Which descriptors of nanoparticles should be determined? This question is associated with that relating to the link between these descriptors and the context of the study. For example, the impact of nanoparticles on their environment (including living organisms) should be seen interdependently and the observed state of the system studied the consequence of synergistic effects. The question of the constituent and/or associated elements with the nanoparticles is particularly important when these elements may have their own effects; fate of elements should then be associated with the knowledge of physical and chemical speciation;

     
  2. 2.

    How to proceed methodologically? In other words, what characterization strategies should be developed knowing that, from the singular nature of nanoparticles, new issues relating to the traceability and validation of these strategies arise?

     

Obviously, there is still much to be done in terms of analytical chemistry. The first one is to consider objects of nanometric size as analytical targets in their own right, that is to say as objects of study for which it is necessary to understand the physical, chemical, and analytical singularities to understand the incidences on their observation and study.

The nanoanalytics session of the Euroanalysis 2015 conference held in Bordeaux, France, was organized to promote exchanges on these issues, and in particular:
  1. 1.

    position analytical chemistry within the nanosciences,

     
  2. 2.

    see what legitimizes the emergence of a new discipline within analytical chemistry, i.e., nanoanalytics,

     
  3. 3.

    illustrate the issues and applications of this discipline,

     
  4. 4.

    promote and disseminate knowledge about this discipline and its applications.

     

These different points were discussed during the oral presentations and associated debates. This special issue presents some points of reflection on the scientific exchanges that took place during this conference. It also focuses, through application studies, on some methodological aspects of characterization, such as speciation, multi-method, and/or multi-technique approaches, couplings, openness to other sciences such as computational chemistry. Since environmental sciences are often driving analytical development especially in the field of materials and particles, the application studies illustrating this special issue concern environmental applications.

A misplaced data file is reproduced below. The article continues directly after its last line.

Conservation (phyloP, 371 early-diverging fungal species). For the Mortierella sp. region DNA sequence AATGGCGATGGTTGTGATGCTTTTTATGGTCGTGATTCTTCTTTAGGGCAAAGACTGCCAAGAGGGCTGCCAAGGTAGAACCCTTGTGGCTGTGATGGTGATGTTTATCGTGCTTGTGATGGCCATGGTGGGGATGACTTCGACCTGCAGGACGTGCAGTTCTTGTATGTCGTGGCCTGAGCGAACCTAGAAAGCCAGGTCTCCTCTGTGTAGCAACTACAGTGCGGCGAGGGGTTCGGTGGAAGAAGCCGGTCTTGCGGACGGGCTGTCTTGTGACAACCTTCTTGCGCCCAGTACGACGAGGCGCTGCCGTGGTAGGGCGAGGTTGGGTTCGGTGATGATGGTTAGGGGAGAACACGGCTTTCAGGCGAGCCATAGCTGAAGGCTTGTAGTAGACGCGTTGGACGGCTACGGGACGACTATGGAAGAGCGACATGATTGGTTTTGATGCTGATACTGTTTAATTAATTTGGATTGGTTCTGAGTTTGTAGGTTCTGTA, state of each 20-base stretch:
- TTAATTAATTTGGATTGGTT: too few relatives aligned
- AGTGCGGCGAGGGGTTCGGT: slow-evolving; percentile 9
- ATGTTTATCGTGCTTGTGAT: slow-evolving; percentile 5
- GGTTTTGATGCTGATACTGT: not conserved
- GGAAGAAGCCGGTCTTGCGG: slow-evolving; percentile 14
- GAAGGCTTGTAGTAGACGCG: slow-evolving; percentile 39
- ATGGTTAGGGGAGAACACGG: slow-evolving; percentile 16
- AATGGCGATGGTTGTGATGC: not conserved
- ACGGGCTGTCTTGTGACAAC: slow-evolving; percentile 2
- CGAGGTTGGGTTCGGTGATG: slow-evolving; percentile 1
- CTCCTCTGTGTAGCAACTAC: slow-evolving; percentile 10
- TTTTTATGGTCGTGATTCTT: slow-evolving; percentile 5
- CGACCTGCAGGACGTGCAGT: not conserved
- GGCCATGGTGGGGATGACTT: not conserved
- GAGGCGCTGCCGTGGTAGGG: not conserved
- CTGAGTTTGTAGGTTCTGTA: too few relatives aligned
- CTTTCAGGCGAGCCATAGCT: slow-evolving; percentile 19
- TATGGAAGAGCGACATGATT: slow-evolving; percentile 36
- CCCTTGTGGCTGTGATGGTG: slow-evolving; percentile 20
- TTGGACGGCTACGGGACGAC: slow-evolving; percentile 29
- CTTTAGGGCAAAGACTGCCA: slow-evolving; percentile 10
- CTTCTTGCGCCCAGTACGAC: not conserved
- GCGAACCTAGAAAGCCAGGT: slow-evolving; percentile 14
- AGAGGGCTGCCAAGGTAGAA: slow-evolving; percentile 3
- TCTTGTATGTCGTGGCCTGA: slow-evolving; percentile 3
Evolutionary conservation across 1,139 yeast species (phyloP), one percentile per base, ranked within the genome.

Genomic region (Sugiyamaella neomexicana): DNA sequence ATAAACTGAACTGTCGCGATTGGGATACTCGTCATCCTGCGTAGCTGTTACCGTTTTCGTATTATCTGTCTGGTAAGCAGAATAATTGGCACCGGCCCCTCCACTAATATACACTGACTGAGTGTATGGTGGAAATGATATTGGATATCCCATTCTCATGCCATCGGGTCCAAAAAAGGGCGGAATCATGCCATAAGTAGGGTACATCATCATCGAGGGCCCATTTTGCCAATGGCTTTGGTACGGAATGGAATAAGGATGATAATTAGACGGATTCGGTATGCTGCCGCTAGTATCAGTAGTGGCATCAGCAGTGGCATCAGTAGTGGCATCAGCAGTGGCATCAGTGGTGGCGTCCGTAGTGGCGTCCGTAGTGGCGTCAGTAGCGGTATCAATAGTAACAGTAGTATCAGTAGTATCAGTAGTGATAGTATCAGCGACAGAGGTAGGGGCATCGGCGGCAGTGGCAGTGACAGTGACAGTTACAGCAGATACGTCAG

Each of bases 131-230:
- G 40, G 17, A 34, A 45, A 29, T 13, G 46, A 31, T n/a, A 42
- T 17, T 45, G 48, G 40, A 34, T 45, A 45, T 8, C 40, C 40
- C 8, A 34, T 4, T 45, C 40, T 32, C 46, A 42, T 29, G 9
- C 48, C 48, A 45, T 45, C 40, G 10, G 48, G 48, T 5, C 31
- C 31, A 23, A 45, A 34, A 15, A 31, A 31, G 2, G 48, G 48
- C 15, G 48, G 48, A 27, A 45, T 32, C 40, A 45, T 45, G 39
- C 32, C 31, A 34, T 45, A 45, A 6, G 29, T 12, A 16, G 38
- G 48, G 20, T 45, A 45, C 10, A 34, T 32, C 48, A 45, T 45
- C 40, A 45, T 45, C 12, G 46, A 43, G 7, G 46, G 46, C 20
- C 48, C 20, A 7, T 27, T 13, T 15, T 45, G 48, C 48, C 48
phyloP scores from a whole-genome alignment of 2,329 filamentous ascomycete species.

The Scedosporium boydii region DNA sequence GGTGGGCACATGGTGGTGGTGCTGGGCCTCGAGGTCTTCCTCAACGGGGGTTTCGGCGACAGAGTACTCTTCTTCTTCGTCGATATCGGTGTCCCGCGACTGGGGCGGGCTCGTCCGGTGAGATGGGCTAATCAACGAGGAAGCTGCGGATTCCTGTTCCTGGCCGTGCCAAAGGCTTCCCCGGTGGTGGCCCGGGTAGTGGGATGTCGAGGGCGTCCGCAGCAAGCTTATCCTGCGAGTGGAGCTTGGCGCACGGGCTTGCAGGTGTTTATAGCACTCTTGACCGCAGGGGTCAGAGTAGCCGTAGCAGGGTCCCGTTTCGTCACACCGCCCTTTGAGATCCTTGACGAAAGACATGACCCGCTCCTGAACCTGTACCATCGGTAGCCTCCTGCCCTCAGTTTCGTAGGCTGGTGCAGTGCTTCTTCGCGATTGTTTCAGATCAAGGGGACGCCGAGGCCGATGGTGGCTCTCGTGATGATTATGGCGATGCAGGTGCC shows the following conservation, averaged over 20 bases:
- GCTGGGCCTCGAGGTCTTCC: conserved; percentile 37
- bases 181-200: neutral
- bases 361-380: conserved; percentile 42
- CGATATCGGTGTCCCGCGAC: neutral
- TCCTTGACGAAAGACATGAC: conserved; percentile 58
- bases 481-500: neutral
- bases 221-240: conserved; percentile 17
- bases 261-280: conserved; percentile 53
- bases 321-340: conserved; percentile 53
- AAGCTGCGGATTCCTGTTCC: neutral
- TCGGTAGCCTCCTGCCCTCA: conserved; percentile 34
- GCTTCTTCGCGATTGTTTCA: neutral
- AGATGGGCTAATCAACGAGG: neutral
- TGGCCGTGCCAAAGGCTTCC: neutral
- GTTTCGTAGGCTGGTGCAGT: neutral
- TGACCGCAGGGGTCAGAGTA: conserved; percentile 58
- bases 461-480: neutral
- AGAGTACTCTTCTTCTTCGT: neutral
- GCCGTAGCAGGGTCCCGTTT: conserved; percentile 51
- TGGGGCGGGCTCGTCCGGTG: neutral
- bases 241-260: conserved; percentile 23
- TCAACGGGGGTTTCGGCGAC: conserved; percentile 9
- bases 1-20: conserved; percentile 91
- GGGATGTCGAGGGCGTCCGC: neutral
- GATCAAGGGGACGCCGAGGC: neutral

Analytical chemistry is a scientific discipline open to others. It is the same for nanoanalytics, which is fundamentally interdisciplinary. John T Stock wrote in 1977 that large areas of analytical chemistry remain open to exploration. This statement is still true, as evidenced by this special issue.

Notes

References

  1. Karayannis MI, Efstatthiou E (2012) Significant steps in the evolution of analytical chemistry—is the today’s analytical chemistry only chemistry? Talanta 102:7–15CrossRefGoogle Scholar
  2. Niinistö L (1993) Analytical chemistry in Europe: its development and present status. Trends Anal Chem 12(7):4–8CrossRefGoogle Scholar
  3. Stock JT (1977) A short course on the history of analytical chemistry and related sciences. J Chem Educ 54(10):635–637CrossRefGoogle Scholar
  4. Vershinin VI, Zolotov YA (2009) Periodization of the history of chemical analysis as a branch of science. J Anal Chem 64(8):859–867CrossRefGoogle Scholar

Copyright information

© Springer-Verlag GmbH Germany, part of Springer Nature 2019

Authors and Affiliations

  1. 1.Université de Pau et des Pays de l’Adour (UPPA), UMR 5254 UPPA/CNRSPauFrance